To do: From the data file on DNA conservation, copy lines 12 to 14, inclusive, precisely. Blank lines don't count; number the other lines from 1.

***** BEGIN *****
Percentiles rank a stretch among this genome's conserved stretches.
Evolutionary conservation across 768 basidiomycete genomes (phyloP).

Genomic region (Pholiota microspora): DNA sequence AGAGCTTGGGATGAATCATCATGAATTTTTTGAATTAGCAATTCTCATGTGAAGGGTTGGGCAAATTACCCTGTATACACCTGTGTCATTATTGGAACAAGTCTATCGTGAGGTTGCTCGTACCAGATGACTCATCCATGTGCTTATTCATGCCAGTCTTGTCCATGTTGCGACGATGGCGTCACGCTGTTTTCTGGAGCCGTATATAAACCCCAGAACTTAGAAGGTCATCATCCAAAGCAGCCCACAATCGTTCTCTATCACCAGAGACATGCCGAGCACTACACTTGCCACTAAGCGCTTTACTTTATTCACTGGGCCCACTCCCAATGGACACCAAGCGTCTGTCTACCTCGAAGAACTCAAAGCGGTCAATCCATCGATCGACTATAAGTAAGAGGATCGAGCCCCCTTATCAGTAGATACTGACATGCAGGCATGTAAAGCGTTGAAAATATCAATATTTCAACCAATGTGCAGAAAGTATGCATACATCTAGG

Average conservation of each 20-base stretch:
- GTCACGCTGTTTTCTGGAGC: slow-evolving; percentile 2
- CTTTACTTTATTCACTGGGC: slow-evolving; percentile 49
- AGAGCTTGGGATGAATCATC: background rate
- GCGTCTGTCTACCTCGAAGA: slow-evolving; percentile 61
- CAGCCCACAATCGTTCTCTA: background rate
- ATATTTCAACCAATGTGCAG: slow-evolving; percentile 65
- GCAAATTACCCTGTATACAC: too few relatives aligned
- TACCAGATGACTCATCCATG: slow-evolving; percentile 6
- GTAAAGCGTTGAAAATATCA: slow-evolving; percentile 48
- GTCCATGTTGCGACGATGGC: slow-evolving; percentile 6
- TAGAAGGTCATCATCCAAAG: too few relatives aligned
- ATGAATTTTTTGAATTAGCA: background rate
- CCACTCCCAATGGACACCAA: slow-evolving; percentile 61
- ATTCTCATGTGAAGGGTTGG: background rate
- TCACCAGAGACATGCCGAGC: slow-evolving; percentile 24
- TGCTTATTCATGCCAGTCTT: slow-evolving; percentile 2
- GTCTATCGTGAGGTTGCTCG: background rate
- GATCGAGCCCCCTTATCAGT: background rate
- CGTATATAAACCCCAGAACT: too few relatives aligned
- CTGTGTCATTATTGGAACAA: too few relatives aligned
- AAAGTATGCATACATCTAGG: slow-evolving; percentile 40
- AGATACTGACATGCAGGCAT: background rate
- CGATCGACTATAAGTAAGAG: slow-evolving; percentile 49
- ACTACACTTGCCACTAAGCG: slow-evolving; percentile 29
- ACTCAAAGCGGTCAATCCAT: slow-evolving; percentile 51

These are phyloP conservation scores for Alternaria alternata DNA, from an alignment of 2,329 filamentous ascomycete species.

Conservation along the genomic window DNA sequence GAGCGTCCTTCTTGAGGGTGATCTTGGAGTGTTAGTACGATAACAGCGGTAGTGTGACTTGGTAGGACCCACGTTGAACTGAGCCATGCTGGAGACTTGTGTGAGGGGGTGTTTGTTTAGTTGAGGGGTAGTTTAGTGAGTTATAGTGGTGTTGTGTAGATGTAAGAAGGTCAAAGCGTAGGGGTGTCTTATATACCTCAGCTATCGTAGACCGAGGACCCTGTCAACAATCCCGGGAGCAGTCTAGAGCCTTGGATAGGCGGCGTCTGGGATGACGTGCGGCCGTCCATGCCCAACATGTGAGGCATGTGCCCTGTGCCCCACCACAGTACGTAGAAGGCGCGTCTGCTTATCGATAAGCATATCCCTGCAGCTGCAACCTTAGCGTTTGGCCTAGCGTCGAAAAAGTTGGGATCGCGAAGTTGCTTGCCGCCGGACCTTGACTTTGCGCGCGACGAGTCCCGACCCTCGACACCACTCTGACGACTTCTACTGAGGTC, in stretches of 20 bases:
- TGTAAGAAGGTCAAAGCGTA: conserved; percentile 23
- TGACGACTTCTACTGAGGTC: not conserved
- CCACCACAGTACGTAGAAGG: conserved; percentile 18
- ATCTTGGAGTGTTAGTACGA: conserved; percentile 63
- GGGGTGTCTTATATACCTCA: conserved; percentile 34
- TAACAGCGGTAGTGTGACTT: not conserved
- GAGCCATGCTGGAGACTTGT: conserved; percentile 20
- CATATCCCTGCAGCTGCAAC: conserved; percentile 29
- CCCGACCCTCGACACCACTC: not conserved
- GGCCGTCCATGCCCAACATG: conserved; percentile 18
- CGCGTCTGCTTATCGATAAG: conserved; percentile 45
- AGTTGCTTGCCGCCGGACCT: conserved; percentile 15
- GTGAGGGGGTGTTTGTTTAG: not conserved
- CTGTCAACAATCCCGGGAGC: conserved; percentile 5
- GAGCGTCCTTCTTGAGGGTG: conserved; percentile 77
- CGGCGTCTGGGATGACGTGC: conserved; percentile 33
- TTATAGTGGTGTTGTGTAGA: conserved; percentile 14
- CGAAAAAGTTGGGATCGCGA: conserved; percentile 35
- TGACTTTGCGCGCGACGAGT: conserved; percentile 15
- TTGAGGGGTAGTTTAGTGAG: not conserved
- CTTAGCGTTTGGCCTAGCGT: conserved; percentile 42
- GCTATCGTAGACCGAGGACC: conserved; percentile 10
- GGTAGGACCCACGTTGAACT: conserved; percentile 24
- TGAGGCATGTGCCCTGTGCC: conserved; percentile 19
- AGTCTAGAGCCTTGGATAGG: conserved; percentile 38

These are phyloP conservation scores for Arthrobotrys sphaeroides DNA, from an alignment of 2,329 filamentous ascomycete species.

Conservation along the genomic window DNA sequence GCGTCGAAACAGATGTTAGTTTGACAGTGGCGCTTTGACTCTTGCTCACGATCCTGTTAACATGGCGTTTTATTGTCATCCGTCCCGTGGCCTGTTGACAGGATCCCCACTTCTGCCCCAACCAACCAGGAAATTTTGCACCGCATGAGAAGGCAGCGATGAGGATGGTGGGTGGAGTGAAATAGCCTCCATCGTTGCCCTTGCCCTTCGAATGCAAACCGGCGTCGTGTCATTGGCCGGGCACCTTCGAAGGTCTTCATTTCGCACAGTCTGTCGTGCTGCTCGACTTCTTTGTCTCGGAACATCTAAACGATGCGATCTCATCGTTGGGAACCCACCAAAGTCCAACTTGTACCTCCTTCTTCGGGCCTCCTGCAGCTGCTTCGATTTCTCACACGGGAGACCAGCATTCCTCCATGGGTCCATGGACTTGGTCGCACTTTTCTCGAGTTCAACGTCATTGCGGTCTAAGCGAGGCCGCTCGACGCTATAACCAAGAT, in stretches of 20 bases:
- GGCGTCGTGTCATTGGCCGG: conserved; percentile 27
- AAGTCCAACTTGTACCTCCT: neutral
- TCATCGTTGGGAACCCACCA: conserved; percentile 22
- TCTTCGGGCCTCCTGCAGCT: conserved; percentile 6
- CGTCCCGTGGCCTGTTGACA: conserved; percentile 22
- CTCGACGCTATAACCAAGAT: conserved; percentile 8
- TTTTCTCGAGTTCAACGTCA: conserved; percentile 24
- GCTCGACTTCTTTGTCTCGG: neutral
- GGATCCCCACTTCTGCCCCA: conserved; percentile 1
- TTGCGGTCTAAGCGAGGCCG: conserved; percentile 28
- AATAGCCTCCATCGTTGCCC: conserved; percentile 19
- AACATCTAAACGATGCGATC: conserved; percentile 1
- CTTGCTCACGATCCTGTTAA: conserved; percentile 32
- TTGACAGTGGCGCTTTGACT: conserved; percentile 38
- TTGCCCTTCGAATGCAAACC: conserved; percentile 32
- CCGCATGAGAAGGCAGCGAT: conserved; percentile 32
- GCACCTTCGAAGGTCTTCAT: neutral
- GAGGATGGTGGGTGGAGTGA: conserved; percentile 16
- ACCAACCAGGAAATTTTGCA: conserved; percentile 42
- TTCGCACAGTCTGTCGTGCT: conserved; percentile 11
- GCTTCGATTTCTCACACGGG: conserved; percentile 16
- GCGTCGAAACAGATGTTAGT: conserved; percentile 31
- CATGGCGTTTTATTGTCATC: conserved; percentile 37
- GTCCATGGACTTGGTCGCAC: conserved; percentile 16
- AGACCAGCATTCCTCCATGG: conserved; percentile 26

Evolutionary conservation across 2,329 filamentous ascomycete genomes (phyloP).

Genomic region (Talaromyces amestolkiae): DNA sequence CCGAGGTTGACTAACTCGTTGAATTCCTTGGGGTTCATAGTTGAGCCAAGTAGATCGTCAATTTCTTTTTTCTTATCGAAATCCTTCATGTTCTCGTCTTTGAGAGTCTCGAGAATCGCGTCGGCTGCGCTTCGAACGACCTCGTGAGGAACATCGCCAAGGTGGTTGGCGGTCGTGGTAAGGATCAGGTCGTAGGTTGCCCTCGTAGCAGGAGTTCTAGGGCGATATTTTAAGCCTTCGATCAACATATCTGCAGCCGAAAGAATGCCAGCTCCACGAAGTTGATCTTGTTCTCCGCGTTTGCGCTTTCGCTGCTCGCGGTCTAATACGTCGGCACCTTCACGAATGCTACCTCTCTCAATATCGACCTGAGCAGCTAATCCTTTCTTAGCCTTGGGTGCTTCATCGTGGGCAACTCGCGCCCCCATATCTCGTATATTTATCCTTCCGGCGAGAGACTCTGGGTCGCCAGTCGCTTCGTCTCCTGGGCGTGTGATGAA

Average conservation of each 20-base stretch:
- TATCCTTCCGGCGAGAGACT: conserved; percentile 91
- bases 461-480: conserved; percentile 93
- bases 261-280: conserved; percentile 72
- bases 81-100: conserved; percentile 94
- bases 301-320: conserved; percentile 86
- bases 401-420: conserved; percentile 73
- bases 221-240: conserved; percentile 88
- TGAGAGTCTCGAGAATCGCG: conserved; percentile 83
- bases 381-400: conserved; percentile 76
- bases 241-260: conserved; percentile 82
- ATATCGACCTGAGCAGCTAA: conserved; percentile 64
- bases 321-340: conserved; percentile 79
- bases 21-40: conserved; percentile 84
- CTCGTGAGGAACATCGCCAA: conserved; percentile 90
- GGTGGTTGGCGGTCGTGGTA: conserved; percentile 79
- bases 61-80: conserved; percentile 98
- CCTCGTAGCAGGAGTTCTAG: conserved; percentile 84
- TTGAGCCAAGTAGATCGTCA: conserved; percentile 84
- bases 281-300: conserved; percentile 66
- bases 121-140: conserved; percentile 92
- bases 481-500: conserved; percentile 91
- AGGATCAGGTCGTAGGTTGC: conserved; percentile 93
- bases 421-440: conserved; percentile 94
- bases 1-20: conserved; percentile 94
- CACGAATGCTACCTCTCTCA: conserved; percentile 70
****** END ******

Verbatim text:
- TACCAGATGACTCATCCATG: slow-evolving; percentile 6
- GTAAAGCGTTGAAAATATCA: slow-evolving; percentile 48
- GTCCATGTTGCGACGATGGC: slow-evolving; percentile 6